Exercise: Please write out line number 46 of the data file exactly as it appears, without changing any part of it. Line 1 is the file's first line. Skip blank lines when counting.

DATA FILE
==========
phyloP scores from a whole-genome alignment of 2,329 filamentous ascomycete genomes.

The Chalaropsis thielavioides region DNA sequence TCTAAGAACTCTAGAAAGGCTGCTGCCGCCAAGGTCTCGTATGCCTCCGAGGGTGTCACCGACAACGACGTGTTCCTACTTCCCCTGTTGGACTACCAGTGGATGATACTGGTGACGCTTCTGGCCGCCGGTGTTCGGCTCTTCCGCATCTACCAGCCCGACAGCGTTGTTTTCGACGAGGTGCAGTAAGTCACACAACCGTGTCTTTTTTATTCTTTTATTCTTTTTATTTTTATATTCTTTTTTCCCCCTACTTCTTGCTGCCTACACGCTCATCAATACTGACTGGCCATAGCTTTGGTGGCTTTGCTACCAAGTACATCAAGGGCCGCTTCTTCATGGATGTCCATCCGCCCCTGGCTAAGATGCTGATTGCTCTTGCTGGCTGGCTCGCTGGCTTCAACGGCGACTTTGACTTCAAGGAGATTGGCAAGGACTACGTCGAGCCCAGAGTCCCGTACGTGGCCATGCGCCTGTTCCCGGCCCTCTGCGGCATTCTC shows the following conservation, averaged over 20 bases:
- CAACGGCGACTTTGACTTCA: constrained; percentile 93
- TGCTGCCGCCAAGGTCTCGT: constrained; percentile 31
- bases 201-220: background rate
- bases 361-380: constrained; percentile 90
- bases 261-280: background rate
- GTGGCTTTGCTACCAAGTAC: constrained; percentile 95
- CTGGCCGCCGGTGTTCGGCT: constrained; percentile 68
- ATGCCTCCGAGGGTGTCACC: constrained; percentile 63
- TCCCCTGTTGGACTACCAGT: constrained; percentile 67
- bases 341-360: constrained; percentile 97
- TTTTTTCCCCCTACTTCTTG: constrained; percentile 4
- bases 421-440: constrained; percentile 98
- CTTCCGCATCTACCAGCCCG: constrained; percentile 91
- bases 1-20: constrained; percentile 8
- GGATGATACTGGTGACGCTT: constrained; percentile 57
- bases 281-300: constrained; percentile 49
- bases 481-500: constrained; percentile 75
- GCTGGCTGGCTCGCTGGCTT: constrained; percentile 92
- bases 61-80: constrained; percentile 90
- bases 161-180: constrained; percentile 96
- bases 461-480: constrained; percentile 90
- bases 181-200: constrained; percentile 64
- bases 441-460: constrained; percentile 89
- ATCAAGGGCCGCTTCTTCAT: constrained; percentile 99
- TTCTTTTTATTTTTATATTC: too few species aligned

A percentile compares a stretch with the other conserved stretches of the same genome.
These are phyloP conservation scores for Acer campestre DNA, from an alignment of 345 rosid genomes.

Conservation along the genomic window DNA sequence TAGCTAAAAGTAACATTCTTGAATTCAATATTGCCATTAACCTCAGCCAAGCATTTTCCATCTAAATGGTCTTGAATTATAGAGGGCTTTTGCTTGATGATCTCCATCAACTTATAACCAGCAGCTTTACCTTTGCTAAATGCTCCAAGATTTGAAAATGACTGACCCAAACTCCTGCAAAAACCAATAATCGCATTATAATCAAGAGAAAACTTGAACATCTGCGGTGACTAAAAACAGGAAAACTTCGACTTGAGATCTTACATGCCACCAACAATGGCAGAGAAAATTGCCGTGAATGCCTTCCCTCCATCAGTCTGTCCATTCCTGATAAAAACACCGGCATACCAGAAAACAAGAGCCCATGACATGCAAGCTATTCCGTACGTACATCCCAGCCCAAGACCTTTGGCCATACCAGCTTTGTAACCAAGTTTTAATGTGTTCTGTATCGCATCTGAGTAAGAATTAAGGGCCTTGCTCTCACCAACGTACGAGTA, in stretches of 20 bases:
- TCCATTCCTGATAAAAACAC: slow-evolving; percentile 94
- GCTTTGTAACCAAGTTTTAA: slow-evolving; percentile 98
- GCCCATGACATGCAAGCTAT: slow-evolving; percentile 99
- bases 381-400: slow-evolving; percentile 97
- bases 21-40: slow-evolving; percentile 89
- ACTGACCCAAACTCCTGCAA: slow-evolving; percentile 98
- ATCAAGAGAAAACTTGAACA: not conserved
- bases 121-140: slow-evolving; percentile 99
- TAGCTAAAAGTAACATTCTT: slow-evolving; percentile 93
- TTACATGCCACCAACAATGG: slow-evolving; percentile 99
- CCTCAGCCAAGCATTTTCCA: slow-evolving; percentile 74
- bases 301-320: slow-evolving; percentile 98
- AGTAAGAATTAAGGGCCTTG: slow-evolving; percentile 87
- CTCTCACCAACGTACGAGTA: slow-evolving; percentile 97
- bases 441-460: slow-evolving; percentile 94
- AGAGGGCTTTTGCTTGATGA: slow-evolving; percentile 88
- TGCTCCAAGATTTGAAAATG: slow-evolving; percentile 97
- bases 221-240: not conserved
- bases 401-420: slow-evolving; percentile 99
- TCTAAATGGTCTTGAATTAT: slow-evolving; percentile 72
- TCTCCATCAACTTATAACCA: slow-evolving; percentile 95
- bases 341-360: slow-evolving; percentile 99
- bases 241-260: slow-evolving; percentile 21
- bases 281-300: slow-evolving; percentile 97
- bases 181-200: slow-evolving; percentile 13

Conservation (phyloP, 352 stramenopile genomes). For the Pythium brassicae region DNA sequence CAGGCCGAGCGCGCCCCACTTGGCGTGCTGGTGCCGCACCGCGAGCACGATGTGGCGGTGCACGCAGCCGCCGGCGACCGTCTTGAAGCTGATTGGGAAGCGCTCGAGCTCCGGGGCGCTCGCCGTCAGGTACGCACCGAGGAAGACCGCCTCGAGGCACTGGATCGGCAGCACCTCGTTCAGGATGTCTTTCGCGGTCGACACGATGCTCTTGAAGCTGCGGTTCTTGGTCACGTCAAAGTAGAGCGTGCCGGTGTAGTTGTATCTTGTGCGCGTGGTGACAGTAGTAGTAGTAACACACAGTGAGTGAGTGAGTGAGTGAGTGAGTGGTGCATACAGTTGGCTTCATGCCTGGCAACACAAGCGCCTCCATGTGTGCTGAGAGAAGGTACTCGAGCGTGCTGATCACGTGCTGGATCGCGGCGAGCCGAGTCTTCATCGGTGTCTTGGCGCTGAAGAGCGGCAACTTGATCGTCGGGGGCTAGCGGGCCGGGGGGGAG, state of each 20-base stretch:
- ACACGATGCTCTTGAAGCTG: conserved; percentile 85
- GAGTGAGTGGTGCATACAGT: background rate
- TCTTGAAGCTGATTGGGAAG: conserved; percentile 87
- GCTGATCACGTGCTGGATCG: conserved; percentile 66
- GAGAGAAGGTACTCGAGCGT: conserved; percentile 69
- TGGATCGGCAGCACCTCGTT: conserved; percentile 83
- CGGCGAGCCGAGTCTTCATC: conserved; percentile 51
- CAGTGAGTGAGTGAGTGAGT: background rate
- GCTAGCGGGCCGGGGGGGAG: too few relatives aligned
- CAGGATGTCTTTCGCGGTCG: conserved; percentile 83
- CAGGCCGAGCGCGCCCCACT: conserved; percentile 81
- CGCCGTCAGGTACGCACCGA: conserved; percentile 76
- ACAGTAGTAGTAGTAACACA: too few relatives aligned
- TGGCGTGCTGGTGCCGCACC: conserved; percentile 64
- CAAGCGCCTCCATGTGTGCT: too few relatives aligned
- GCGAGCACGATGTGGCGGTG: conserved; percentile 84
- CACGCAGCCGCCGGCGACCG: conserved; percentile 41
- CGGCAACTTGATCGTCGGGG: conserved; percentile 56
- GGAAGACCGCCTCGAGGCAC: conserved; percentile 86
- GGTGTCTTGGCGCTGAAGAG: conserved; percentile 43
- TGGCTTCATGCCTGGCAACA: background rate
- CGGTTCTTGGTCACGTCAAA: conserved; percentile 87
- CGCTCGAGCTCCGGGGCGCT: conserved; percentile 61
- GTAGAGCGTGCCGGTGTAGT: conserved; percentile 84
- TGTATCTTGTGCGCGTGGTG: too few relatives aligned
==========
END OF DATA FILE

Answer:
- AGAGGGCTTTTGCTTGATGA: slow-evolving; percentile 88